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I'm new to Android development and implementing SSLSockets. After doing some digging I was able to setup a simple server/client that is working. The implementation I feel could use some work and stumped on how to load in the password to the keystore without having it in plain text. Here is some code that is on the client side. As you can see I have the password hard coded into a local var. Is there a better way to load in the keystore password so I do not have it in plain text in the code?

    char [] KSPASS = "password".toCharArray();
    char [] KEYPASS = "password".toCharArray();
    try {
        final KeyStore keyStore = KeyStore.getInstance("BKS");
        keyStore.load(context.getResources().openRawResource(R.raw.serverkeys), KSPASS);

        final KeyManagerFactory keyManager = KeyManagerFactory.getInstance(KeyManagerFactory.getDefaultAlgorithm());
        keyManager.init(keyStore, KEYPASS);

        final TrustManagerFactory trustFactory = TrustManagerFactory.getInstance(TrustManagerFactory.getDefaultAlgorithm());
        trustFactory.init(keyStore);

        sslContext = SSLContext.getInstance("TLS");
        sslContext.init(keyManager.getKeyManagers(), trustFactory.getTrustManagers(), null);
        Arrays.fill(KSPASS, ' ');
        Arrays.fill(KEYPASS, ' ');

        KSPASS = null;
        KEYPASS = null;

Update:

It turns out the client did not need to know the keystore password at all. I've modified the code to pass null in as the password. So far initial tests have worked with communication to the server. On the server side I still load the keystore password.

        final KeyStore keyStore = KeyStore.getInstance("BKS");
        keyStore.load(context.getResources().openRawResource(R.raw.serverkeys), null);

        final KeyManagerFactory keyManager = KeyManagerFactory.getInstance(KeyManagerFactory.getDefaultAlgorithm());
        keyManager.init(keyStore, null);

        final TrustManagerFactory trustFactory = TrustManagerFactory.getInstance(TrustManagerFactory.getDefaultAlgorithm());
        trustFactory.init(keyStore);

        sslContext = SSLContext.getInstance("TLS");
        sslContext.init(keyManager.getKeyManagers(), trustFactory.getTrustManagers(), null);
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2 Answers

up vote 4 down vote accepted

Well this is not an easy problem to begin with.

You could for example request the password from the user on application startup so that the password is not hardcoded in your code.I think this is the most secure approach.

If this is not possible, then your problem arises if someone has access to the jars and "sees" the code and subsequently the password. You could delegate to the user protecting these jars.

If this is not possible then you could encrypt the password and store it somewhere. Then in your code you hard code the key to decrypt the password. So someone looking into the jar can not see your real password.Only the decryption key. Of course if one put real effort he could get the key and try to find where the password is located and decrypt it and get the key but it requires more effort to do.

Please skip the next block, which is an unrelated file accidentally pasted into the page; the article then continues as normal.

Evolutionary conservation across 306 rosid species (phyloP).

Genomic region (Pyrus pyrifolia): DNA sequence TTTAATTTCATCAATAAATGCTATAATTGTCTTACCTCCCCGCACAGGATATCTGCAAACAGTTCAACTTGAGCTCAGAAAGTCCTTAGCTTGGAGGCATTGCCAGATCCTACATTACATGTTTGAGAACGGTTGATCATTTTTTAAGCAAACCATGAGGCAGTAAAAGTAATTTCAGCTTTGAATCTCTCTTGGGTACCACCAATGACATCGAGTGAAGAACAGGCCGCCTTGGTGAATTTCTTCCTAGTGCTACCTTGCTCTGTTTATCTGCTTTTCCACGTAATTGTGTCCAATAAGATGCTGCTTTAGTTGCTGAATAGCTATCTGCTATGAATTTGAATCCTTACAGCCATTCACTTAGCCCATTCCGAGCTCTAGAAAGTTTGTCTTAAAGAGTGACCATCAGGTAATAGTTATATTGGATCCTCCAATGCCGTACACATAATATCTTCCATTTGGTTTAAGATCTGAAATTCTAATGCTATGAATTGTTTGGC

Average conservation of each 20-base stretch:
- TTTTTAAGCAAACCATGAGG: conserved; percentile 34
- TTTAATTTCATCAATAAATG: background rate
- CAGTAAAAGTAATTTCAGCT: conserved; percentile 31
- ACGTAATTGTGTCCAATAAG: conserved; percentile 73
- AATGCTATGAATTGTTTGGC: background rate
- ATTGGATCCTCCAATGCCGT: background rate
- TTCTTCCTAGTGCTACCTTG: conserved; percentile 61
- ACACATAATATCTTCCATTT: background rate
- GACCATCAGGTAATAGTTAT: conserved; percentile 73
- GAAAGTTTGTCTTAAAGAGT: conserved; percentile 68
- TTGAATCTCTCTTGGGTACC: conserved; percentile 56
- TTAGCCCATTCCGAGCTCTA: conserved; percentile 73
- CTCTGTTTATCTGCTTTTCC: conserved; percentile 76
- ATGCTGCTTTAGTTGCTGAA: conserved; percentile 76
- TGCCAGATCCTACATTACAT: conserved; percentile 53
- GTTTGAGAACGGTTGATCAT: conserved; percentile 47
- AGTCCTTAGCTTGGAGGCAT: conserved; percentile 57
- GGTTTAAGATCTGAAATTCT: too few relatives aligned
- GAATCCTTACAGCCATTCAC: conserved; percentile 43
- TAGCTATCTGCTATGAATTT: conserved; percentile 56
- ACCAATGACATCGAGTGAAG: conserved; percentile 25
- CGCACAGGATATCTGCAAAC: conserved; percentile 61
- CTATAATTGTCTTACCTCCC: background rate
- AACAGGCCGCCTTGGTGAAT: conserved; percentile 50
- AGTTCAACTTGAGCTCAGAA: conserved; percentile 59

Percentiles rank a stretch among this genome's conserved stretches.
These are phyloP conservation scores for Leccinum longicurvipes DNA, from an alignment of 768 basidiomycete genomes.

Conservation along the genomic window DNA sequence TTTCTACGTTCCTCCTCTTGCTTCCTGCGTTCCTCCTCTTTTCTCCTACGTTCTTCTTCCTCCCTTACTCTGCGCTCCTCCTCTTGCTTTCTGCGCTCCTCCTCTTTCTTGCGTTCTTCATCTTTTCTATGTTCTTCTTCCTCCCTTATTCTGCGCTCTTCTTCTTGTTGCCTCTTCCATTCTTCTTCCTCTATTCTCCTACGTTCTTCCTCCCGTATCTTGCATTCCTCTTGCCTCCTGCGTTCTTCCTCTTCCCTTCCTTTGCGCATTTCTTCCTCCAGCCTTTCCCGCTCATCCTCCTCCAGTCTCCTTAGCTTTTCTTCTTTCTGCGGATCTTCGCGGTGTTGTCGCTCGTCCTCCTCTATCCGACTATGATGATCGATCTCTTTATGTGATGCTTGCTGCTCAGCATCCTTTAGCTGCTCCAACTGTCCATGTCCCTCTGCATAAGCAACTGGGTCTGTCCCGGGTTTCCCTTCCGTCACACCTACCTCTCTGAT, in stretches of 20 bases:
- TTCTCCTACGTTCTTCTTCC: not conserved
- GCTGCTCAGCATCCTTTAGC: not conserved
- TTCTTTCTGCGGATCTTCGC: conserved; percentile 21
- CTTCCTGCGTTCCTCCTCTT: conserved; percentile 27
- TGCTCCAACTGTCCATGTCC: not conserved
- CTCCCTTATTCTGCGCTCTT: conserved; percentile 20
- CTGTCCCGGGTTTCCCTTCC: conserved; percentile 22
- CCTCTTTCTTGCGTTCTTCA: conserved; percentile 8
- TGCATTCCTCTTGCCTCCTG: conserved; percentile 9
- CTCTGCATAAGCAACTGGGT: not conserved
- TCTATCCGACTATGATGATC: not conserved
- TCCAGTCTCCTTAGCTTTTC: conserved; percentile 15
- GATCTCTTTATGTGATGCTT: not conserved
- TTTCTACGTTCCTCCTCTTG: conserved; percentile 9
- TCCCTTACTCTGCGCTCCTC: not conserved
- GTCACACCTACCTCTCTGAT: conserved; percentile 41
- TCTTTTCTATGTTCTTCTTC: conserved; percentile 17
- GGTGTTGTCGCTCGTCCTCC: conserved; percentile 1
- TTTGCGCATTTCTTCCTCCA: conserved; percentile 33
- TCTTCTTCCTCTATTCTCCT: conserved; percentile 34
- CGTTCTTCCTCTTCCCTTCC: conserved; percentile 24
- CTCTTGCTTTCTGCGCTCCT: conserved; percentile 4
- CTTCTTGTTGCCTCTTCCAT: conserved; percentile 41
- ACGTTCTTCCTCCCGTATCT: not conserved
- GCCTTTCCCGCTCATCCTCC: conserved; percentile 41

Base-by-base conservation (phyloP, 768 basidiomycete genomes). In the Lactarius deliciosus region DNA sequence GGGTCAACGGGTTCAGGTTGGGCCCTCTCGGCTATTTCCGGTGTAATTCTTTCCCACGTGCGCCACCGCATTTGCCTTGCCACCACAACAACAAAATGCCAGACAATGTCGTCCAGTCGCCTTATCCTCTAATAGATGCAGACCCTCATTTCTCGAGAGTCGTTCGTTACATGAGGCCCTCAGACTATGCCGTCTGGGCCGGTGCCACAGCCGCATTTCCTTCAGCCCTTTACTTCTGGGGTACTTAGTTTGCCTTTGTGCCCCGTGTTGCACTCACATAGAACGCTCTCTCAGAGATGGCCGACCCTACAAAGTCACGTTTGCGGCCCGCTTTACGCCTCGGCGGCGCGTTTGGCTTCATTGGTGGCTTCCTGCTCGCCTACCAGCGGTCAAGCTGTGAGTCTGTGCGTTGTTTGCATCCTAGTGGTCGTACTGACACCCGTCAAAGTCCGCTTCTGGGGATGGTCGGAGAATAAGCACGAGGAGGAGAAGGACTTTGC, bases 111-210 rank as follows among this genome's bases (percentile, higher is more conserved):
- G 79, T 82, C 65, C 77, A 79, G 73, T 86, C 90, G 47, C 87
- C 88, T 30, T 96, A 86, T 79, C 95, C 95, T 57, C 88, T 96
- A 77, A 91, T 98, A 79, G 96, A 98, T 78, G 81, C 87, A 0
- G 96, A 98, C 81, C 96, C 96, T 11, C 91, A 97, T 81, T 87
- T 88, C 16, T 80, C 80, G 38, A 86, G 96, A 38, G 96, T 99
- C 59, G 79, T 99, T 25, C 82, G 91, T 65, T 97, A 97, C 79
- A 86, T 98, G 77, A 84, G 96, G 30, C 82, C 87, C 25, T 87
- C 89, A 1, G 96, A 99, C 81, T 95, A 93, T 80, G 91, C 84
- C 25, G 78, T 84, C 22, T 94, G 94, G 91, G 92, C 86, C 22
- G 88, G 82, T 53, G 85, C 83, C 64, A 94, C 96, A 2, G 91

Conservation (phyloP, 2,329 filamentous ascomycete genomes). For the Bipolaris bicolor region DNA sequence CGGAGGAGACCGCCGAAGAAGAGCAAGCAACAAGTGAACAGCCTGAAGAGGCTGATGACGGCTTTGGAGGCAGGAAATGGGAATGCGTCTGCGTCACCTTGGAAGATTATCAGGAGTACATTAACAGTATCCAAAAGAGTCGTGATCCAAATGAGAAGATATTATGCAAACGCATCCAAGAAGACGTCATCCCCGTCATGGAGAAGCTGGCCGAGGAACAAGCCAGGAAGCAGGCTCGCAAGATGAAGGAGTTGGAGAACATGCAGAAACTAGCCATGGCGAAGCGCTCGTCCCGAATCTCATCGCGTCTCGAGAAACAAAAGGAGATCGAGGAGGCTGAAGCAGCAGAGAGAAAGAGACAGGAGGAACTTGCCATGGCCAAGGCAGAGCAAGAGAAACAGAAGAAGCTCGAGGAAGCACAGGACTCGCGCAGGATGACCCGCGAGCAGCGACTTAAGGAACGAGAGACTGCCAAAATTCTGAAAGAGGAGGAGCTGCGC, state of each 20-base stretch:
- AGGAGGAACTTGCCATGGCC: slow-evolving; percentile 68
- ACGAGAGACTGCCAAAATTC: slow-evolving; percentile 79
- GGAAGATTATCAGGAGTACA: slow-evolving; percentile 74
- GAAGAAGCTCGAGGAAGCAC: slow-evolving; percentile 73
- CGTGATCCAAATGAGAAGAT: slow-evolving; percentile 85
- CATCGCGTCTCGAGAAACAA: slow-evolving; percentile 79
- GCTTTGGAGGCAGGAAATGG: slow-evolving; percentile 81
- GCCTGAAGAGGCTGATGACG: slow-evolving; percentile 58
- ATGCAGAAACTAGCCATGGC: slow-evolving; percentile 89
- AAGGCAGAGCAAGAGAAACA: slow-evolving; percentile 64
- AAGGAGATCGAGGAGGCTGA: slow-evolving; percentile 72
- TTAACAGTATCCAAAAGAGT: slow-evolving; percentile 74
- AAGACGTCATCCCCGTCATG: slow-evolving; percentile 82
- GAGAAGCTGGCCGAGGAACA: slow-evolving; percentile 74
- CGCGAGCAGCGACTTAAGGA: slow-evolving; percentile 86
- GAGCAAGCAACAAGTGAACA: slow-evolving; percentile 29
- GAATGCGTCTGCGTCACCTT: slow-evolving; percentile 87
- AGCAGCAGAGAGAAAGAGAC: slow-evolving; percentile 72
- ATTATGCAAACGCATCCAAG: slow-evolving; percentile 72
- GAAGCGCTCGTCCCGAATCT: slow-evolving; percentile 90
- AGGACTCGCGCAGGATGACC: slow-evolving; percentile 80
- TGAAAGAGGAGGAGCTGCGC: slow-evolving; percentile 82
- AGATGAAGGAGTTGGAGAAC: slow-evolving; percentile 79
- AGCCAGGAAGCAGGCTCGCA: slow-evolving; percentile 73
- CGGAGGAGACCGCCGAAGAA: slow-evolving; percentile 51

In the end it depends on what security requirements you have

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Java is easy to decompile and read. And when you follow the calls you'd see those extra encryption parts pretty fast. But its a risk he should probably take as a not encrypted network stream is way more dangerous than this. –  lhw Sep 16 '11 at 20:24
    
Well, as mentioned if the attacker does the extra effort he can eventually get the key.The best option is to ask the user for the password on start up. –  Cratylus Sep 16 '11 at 20:28
    
The comment was meant as additional information for the asker. I should have pointed that out. –  lhw Sep 16 '11 at 20:46
    
Let me clarify a little. This is not a password the user would know. The idea is to not have plain text transmission from the client to the server. So I used the command keytool to create a certificate, gave it a keystore password and added a key and gave that another password. The application is not sending sensitive data but I still did not want plain text. Does signing the Android app make it harder to decompile? –  Michael Sep 16 '11 at 21:53
    
Even if you obfuscate the code, the various constant variables in your programs should be visible (otherwise you program would not run).You could combine encryption of the password and then obfuscating the code. But then you must also take into consideration where/how to store the decryption key –  Cratylus Sep 17 '11 at 7:05
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If you truly want to protect the users credentials then you must ask them to verify their identity whenever you want access to the credentials. However most users will get annoyed if you ask them for their password every time they login, so you as the developer must decide how much you care about security vs providing a simple easy interface for your users.

One option you could consider is to store the passwords but to encrypt the password using a PIN provided by the user. Then whenever the user wants to access their password they simply provide the PIN, which you use to decrypt the password.

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